I always thought that the glass body lined air cylinder with the soft carbon piston was a great patent. Stiction in the Airpel cylinders I used was extrordinarily better than traditional actuator seals.
There is a ~75-year-old patent on this subject...my Dad's (Wallace M. Jones, Westinghouse Corp), regarding stick-slip reduction of piston O-rings. This allows the O-ring to rotate 1/4 turn in its groove. This was used in radar-controlled anti-aircraft guns.
I would be surprised if this problem was not solved by others decades ago. The USPTO should be an important tool for every design engineer.
Excellent article. It's always great to see engineering refinements that end up tackling difficult issues such as reducing friction, lowering energy consumption and reducing in traditional products like pneumatic cylinders. These improvements have a very positive effect on new product designs.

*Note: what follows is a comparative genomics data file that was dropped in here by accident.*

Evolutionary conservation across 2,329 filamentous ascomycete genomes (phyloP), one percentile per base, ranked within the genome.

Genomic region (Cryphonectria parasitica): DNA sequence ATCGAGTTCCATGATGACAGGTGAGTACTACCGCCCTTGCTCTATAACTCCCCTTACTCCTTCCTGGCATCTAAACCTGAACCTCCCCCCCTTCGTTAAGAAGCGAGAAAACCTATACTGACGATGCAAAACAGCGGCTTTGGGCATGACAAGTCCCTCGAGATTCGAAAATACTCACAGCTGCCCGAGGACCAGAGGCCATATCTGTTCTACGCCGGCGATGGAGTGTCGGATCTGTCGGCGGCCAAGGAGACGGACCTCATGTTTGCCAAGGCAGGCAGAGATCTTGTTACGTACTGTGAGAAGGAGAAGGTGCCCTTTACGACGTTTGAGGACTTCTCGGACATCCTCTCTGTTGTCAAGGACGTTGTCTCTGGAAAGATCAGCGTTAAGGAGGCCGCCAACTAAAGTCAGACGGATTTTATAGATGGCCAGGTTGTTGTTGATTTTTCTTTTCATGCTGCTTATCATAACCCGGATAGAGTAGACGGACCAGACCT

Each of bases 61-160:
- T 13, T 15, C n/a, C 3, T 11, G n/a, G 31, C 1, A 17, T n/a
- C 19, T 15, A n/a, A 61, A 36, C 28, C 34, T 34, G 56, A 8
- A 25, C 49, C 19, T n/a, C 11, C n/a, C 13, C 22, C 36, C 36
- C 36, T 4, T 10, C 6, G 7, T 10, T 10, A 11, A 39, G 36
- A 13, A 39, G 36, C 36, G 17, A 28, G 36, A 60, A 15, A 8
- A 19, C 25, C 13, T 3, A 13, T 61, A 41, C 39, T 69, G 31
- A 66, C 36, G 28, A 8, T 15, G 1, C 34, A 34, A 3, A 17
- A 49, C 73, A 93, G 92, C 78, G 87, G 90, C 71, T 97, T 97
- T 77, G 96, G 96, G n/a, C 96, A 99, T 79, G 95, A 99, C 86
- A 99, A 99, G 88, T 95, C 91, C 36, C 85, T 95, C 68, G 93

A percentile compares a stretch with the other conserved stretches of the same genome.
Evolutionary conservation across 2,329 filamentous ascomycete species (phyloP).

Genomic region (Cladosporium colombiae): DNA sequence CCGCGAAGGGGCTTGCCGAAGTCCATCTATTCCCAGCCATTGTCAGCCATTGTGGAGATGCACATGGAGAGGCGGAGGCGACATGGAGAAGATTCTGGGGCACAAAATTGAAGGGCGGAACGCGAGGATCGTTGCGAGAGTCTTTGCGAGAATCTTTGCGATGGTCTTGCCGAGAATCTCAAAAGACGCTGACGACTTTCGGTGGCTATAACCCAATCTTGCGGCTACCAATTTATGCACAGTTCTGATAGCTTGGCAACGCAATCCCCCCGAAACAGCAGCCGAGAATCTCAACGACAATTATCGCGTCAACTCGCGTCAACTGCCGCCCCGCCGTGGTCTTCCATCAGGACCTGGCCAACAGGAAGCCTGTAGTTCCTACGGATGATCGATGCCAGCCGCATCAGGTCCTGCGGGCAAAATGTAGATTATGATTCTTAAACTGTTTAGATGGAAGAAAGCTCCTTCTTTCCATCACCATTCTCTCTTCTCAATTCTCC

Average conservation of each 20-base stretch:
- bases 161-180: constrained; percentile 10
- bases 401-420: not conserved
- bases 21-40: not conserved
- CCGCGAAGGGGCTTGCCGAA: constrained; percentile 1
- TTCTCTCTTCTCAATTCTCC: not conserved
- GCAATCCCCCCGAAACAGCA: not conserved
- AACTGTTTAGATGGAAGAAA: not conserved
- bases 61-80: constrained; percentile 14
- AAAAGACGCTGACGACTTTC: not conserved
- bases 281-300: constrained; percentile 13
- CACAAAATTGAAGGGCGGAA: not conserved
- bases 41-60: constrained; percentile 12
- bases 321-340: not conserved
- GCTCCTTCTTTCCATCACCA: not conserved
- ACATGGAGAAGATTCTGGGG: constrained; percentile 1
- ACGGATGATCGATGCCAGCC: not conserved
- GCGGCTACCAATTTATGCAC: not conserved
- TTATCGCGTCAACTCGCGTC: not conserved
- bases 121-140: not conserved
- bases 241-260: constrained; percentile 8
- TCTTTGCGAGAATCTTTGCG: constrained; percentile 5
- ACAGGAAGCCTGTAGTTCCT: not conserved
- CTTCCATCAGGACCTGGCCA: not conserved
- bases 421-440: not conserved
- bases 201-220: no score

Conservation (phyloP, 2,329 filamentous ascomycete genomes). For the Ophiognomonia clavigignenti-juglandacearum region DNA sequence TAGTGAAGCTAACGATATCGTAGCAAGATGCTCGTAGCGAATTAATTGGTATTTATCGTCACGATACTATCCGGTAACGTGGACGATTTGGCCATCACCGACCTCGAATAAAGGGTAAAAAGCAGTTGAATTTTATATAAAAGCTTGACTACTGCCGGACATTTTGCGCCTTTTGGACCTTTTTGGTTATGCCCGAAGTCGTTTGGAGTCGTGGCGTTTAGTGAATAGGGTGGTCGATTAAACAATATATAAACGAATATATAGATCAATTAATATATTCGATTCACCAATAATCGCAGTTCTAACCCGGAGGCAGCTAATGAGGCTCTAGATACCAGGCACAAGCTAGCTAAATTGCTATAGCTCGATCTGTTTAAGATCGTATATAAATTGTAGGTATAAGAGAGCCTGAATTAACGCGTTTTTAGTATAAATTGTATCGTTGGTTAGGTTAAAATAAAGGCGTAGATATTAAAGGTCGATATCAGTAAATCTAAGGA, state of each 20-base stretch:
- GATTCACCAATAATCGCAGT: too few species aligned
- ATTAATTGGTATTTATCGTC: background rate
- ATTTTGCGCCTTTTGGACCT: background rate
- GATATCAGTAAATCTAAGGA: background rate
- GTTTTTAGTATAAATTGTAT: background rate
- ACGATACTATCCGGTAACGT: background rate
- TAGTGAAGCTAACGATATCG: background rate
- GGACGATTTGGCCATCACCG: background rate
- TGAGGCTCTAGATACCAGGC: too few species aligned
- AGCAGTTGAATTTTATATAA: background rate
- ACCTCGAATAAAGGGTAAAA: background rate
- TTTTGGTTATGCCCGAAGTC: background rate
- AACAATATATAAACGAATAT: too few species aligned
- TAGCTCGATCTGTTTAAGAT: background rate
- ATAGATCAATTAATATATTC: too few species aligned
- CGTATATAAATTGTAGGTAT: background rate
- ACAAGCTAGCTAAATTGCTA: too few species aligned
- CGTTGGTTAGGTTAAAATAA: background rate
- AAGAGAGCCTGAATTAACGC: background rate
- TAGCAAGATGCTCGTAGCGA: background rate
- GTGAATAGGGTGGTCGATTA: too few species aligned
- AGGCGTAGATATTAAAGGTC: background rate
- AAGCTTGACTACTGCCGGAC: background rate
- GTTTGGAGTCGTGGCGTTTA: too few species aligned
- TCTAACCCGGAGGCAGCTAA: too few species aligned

A slew of announcements about new materials and design concepts for transportation have come out of several trade shows focusing on plastics, aircraft interiors, heavy trucks, and automotive engineering. A few more announcements have come independent of any trade shows, maybe just because it's spring.
Samsung's Galaxy line of smartphones used to fare quite well in the repairability department, but last year's flagship S5 model took a tumble, scoring a meh-inducing 5/10. Will the newly redesigned S6 lead us back into star-studded territory, or will we sink further into the depths of a repairability black hole?
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